A system of meditation is not meditation. A system implies a method, which you practice in order to achieve something at the end. Something practiced over and over again becomes mechanical––does it not? How can a mechanical mind, which has been trained and twisted, tortured to comply to the pattern of what it calls “meditation,” hoping to achieve a reward at the end, be free to observe, to learn? (5)
As an alternative to practice, one might be tempted to call his or her haiku writing a discipline. This term has its own set of problems not unlike the idea of practice. There is coercion and punishment woven into misconceptions associated with discipline thanks to public (and private) education. If one looks at the root of the word, disciple, and inquires into what this means, there may be a way to avoid falling into the trap. In the true sense of the term, a disciple is one who is dedicated to learning. Period. Notwithstanding conventional associations, a disciple is not someone who displays unquestioning devotion to a guru, mentor, or saint; a disciple is not incapable of thinking for him- or herself.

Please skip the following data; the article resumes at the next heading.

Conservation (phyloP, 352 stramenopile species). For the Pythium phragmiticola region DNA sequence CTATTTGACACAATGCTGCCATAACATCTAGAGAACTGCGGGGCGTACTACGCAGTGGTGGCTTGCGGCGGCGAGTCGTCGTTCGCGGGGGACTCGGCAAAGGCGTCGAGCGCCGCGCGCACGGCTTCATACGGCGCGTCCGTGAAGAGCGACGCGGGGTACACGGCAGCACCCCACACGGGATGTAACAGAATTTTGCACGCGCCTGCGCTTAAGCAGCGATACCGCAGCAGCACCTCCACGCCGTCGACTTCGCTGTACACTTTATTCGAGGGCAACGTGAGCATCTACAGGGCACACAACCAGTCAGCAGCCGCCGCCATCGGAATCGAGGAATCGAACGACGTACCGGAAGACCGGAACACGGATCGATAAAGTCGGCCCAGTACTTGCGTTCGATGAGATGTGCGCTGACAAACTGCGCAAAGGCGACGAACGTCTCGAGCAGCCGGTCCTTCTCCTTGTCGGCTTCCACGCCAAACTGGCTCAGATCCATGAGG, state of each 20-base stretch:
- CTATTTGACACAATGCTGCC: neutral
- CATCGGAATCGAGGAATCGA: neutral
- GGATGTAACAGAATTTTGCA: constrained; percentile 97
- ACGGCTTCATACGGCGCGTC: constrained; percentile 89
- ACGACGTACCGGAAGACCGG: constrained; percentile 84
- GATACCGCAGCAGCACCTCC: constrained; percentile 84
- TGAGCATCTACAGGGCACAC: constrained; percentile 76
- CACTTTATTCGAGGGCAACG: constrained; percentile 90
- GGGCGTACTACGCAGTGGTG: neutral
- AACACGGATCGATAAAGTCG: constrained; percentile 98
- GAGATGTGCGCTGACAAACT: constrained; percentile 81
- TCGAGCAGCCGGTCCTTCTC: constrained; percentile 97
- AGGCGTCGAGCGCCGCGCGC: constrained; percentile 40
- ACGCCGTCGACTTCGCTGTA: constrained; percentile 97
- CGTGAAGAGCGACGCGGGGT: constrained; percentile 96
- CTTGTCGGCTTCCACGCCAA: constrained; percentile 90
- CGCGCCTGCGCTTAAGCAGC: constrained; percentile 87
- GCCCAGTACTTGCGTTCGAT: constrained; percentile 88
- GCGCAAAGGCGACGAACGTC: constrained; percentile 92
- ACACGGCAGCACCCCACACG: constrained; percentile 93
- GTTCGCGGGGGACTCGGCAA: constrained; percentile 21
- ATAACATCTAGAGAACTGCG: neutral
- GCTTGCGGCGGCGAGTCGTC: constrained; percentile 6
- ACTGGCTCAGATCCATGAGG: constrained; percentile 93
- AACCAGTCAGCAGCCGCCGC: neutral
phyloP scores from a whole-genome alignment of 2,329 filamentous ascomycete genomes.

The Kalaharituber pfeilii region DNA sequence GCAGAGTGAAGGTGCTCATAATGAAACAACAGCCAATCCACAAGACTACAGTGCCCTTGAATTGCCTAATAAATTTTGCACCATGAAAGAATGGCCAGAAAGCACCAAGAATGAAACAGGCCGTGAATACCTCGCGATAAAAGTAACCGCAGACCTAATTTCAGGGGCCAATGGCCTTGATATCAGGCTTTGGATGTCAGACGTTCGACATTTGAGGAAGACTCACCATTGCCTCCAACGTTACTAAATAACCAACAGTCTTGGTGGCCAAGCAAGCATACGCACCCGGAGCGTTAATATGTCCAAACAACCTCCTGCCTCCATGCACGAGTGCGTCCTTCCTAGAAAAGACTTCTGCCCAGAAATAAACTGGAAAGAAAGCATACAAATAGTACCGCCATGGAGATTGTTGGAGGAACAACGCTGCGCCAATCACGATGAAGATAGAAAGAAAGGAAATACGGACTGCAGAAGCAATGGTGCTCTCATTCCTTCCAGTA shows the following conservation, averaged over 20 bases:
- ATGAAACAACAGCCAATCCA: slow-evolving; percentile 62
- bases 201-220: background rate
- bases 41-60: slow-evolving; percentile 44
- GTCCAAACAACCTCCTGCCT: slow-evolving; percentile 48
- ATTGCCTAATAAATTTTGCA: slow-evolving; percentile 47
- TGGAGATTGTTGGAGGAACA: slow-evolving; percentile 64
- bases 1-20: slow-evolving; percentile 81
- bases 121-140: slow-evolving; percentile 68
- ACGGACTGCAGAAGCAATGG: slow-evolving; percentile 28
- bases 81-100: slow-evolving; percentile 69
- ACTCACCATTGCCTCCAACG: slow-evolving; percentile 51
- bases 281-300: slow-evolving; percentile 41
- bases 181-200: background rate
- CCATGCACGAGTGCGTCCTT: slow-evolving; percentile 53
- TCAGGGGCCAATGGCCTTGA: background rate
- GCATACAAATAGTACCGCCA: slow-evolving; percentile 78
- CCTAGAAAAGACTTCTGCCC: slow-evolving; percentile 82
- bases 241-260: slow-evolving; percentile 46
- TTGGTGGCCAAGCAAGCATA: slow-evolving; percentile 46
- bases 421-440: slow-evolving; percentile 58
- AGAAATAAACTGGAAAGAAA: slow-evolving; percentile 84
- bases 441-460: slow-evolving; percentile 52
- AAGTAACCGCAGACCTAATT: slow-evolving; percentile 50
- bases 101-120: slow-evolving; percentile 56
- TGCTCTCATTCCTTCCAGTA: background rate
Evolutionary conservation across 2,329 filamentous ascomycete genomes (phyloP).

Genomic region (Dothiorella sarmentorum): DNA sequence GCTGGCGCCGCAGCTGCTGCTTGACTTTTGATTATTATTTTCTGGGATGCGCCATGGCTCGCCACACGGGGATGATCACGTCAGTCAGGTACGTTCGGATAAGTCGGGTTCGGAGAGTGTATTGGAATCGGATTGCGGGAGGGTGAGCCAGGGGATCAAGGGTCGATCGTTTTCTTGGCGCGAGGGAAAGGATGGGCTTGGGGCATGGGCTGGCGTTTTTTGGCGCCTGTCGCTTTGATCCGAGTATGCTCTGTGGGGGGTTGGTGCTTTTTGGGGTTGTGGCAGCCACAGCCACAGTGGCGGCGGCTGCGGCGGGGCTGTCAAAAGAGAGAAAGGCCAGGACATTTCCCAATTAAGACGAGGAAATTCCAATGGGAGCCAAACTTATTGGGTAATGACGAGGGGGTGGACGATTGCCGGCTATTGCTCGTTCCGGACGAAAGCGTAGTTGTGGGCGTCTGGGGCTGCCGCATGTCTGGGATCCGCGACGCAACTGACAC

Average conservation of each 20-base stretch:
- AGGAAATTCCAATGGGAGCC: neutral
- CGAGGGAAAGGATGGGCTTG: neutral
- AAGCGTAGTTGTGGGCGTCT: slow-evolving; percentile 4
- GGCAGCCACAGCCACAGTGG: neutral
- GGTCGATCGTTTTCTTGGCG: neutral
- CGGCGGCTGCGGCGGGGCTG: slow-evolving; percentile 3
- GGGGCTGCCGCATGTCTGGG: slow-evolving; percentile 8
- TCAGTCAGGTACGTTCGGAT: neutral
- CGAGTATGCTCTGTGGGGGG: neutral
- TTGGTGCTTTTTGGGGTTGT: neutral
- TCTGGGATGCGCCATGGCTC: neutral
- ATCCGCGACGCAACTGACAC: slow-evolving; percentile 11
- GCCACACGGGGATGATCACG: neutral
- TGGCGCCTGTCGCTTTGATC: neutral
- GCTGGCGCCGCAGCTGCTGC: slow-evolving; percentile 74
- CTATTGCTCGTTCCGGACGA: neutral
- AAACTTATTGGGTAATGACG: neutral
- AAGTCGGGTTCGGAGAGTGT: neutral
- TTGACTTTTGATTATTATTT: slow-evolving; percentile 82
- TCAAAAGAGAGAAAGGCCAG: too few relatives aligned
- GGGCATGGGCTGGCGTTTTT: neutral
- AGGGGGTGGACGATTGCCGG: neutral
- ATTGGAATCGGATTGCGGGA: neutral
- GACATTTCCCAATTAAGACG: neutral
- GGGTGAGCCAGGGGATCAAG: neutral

Still, given the pitfalls of framing haiku writing as a form of discipline, I am inclined to steer clear of this notion, as well. Older haiku scholars, grounded in Eastern philosophy and spirituality, conceptualized haiku as a Way; J. W. Hackett did as did R. H. Blyth before him. Viewing haiku as a Way or Path has roots in Lao Tzu’s Taoism and the Buddha’s Middle Way.
A more secular view might be to characterize one’s haiku writing as an undertaking. Perhaps this sounds too plaintive, if not boring. Doing so assures more humility than practice certainly does. There isn’t much room for the ego to inflate an undertaking though I wouldn’t underestimate its capacity for cunning appropriation. I leave it to the reader to sort all this out through earnest self-inquiry. Of course, in the end, one may simply decide to not call one’s haiku writing anything other than it is: haiku writing. It does have a simple, spare, wabi-sabi ring to it that personally suits me, at least.